Although taking leftovers to-go from a restaurant is not common practice (try not to ask for it as restaurant staff may freak out wondering how to fulfill your request), the Japanese have pretty much perfected the art of the train meal.
In Taiwan, the train bentos were all pretty similar and got a little too salty and greasy for me pretty quickly. In Japan, every train station has it’s own special regional lunch box meal. These special meals are called “ekiben”, which is a combination of the word for train station “eki” and a shortened version of the word for lunch box “bento”.
My crew and I were on a quest to try as many different ekibens as possible, although I definitely didn’t get to eat as many of them as I’d like. Here’s another awesome way to make the most of the Japan Railway Pass, traveling all over the place from station to station just to try all the different ekiben offered. It makes me wish I had studied abroad in Japan in college so I could have written a book or blog on ekiben for fun.
Probably the most unique one out of the ones I had was a ekiben I purchased down in Hiroshima featuring their local specialty of oysters. As you can see, I decked out the whole thing with Mister Donuts and yummy drinks.
The shape of the bento container really weirded me out. I wondered why anyone would want a bento in the shape of a fan.
But when I opened the thing and held the “fan” by the handle upside down with the rice facing me, it seemed clear to me that this was made this way to make it easy to eat while on the go. I just held the round part of the “top” of the fan-shaped bento to my mouth and I could shovel the food in with no problem.
After coming out of some pretty strict dieting right before the trip, I found most of the bentos overall to have too much white rice and would have liked for there to either be some brown rice or lower-carb alternatives, but of course, all the walking and hiking meant the carbs were not only burned but needed energy. Everything was pretty tasty, but after awhile, it was bothering me how much packaging trash came with those ekiben, especially with most of them made from styrofoam. At least that fan-shaped one from Hiroshima was re-usable, and I actually used it as my refillable bento box for a while on the trip. I read that there are some pretty unique bento containers, such as actual bamboo stalks or large shells. I didn’t happen to get my hands on any like that, but that’s definitely something I’ll look for in the future.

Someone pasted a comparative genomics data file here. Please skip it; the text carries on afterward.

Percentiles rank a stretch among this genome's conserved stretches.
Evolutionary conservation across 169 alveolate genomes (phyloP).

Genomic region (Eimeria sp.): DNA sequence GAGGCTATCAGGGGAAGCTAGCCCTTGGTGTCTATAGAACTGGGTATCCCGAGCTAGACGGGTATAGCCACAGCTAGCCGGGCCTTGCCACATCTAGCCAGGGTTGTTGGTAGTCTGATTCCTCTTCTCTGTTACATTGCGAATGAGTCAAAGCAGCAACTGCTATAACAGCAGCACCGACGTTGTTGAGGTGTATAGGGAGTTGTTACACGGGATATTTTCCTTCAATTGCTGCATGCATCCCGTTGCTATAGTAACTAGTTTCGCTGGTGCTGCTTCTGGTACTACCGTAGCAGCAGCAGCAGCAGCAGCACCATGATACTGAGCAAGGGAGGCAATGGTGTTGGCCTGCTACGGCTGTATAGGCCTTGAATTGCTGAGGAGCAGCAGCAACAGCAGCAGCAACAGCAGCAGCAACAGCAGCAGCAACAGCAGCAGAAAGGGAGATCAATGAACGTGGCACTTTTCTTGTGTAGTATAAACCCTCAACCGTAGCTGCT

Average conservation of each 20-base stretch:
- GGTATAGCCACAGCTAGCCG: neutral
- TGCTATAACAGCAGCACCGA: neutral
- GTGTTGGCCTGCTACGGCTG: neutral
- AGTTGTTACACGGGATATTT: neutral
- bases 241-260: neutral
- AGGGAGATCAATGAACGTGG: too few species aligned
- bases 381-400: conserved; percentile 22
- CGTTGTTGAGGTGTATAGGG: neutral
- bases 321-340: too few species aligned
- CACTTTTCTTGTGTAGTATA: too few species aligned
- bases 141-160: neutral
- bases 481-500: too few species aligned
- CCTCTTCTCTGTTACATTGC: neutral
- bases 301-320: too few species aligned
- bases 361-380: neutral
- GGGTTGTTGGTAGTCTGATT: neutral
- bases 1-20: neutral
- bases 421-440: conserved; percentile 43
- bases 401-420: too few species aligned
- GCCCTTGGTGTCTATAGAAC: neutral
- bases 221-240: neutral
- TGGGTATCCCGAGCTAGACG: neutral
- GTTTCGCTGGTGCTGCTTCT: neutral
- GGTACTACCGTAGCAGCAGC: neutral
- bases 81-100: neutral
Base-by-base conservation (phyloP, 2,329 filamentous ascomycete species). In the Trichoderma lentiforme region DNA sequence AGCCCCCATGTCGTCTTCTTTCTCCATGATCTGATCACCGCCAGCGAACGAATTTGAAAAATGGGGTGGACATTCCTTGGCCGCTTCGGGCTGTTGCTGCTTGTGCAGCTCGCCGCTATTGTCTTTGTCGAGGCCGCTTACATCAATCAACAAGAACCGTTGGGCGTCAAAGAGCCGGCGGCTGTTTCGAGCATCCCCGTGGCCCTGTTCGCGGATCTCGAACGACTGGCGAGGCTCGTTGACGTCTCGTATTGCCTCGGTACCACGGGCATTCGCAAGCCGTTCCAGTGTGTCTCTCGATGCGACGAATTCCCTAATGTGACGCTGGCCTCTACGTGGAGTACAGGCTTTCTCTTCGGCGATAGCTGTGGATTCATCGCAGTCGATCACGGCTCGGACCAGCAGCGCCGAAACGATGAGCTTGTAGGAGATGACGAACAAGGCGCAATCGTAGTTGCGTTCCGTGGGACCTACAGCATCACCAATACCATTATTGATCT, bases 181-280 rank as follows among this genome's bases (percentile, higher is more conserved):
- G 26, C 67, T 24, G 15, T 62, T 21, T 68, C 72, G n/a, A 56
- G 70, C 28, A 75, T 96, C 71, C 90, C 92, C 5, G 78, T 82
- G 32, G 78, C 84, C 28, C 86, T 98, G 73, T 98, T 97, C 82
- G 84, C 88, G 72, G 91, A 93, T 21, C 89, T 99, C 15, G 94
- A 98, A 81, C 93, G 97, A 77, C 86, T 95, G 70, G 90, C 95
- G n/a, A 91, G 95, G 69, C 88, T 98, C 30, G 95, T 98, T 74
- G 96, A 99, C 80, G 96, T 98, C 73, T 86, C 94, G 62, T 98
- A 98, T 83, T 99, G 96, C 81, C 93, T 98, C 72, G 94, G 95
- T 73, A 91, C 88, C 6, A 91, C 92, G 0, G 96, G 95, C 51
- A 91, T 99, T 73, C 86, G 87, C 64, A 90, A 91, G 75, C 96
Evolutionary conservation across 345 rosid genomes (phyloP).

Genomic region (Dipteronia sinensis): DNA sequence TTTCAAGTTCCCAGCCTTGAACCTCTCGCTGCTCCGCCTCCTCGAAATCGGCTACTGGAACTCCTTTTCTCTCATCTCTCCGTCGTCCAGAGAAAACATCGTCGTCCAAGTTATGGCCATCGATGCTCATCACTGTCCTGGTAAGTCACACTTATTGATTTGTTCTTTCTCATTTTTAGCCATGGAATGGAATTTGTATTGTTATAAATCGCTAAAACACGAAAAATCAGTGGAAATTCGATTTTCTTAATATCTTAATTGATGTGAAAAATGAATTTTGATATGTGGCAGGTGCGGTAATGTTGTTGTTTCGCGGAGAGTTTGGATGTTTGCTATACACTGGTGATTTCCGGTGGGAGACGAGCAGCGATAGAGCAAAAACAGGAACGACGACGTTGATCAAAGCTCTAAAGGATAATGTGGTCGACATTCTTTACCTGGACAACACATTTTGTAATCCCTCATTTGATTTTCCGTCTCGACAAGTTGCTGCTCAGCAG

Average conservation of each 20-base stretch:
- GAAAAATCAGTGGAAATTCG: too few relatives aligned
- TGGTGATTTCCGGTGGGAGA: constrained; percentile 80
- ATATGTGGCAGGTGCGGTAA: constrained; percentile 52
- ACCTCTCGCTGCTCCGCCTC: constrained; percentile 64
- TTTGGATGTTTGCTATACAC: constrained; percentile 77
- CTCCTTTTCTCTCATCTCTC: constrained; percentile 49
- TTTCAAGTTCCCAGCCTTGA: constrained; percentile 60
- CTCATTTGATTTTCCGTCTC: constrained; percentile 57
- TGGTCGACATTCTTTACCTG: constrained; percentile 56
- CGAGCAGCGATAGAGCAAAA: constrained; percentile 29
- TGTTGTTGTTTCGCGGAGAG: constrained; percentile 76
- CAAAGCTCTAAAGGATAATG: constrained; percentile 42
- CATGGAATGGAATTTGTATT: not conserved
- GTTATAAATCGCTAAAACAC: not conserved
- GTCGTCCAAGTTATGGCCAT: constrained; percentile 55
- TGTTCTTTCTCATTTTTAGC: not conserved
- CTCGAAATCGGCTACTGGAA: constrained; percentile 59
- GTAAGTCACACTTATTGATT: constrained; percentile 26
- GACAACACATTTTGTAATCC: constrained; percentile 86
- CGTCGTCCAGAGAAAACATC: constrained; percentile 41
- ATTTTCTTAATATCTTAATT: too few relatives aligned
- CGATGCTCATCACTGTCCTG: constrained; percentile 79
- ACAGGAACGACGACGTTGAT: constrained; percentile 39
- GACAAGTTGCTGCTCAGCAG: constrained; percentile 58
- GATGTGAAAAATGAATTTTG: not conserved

If an ekiben is too much food at once, too expensive (some of them go up to about $20 USD), or too hard to eat in your travel situation, I suggest going from my favorite on-the-go Japanese food–onigiri. These are little balls of rice, often triangular-shaped, with all sorts of fillings and mixes. My favorite thing to do in Japan is to buy fresh made onigiri off the streets or at train stations. There used to be a market in Little Tokyo LA that sold fresh made onigiri that were delicious, but that has since turned into a Nijiya that only sells pre-packaged onigiri. In Japan, there was no shortage of fresh onigiri.
Speaking of all this delicious food, one of the best sources for quick, delicious, and affordable eats all of Japan are the convenience stores, coming up next.